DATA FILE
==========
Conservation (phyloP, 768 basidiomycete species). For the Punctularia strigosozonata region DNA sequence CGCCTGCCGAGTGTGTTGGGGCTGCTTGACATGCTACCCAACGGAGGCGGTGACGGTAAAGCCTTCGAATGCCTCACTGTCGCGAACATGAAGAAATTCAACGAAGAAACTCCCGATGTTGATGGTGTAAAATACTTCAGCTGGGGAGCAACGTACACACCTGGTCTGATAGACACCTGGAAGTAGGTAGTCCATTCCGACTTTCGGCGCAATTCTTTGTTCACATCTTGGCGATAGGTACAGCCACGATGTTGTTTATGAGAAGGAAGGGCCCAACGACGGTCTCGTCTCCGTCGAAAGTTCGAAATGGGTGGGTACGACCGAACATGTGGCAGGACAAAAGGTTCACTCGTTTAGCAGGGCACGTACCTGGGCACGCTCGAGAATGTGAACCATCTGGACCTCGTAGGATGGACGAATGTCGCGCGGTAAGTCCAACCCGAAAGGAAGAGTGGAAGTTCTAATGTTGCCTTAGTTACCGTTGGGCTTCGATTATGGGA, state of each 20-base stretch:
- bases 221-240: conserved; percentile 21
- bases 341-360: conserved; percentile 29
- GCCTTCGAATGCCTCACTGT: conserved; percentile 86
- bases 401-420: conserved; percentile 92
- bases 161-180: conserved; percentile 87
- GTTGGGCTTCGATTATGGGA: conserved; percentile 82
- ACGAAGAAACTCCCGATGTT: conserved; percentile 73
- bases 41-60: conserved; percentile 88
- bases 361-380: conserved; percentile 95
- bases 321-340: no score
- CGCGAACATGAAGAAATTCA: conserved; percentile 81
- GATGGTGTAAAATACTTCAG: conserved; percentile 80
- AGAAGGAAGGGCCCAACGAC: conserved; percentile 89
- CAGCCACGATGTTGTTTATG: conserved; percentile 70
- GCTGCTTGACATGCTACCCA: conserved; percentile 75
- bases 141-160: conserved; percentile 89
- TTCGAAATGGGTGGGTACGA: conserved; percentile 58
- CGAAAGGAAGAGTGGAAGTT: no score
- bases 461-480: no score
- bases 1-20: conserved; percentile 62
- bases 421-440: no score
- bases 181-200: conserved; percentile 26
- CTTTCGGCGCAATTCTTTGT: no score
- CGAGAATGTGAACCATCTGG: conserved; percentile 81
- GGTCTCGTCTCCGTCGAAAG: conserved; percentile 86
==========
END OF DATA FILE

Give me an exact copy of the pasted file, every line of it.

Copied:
Conservation (phyloP, 768 basidiomycete species). For the Punctularia strigosozonata region DNA sequence CGCCTGCCGAGTGTGTTGGGGCTGCTTGACATGCTACCCAACGGAGGCGGTGACGGTAAAGCCTTCGAATGCCTCACTGTCGCGAACATGAAGAAATTCAACGAAGAAACTCCCGATGTTGATGGTGTAAAATACTTCAGCTGGGGAGCAACGTACACACCTGGTCTGATAGACACCTGGAAGTAGGTAGTCCATTCCGACTTTCGGCGCAATTCTTTGTTCACATCTTGGCGATAGGTACAGCCACGATGTTGTTTATGAGAAGGAAGGGCCCAACGACGGTCTCGTCTCCGTCGAAAGTTCGAAATGGGTGGGTACGACCGAACATGTGGCAGGACAAAAGGTTCACTCGTTTAGCAGGGCACGTACCTGGGCACGCTCGAGAATGTGAACCATCTGGACCTCGTAGGATGGACGAATGTCGCGCGGTAAGTCCAACCCGAAAGGAAGAGTGGAAGTTCTAATGTTGCCTTAGTTACCGTTGGGCTTCGATTATGGGA, state of each 20-base stretch:
- bases 221-240: conserved; percentile 21
- bases 341-360: conserved; percentile 29
- GCCTTCGAATGCCTCACTGT: conserved; percentile 86
- bases 401-420: conserved; percentile 92
- bases 161-180: conserved; percentile 87
- GTTGGGCTTCGATTATGGGA: conserved; percentile 82
- ACGAAGAAACTCCCGATGTT: conserved; percentile 73
- bases 41-60: conserved; percentile 88
- bases 361-380: conserved; percentile 95
- bases 321-340: no score
- CGCGAACATGAAGAAATTCA: conserved; percentile 81
- GATGGTGTAAAATACTTCAG: conserved; percentile 80
- AGAAGGAAGGGCCCAACGAC: conserved; percentile 89
- CAGCCACGATGTTGTTTATG: conserved; percentile 70
- GCTGCTTGACATGCTACCCA: conserved; percentile 75
- bases 141-160: conserved; percentile 89
- TTCGAAATGGGTGGGTACGA: conserved; percentile 58
- CGAAAGGAAGAGTGGAAGTT: no score
- bases 461-480: no score
- bases 1-20: conserved; percentile 62
- bases 421-440: no score
- bases 181-200: conserved; percentile 26
- CTTTCGGCGCAATTCTTTGT: no score
- CGAGAATGTGAACCATCTGG: conserved; percentile 81
- GGTCTCGTCTCCGTCGAAAG: conserved; percentile 86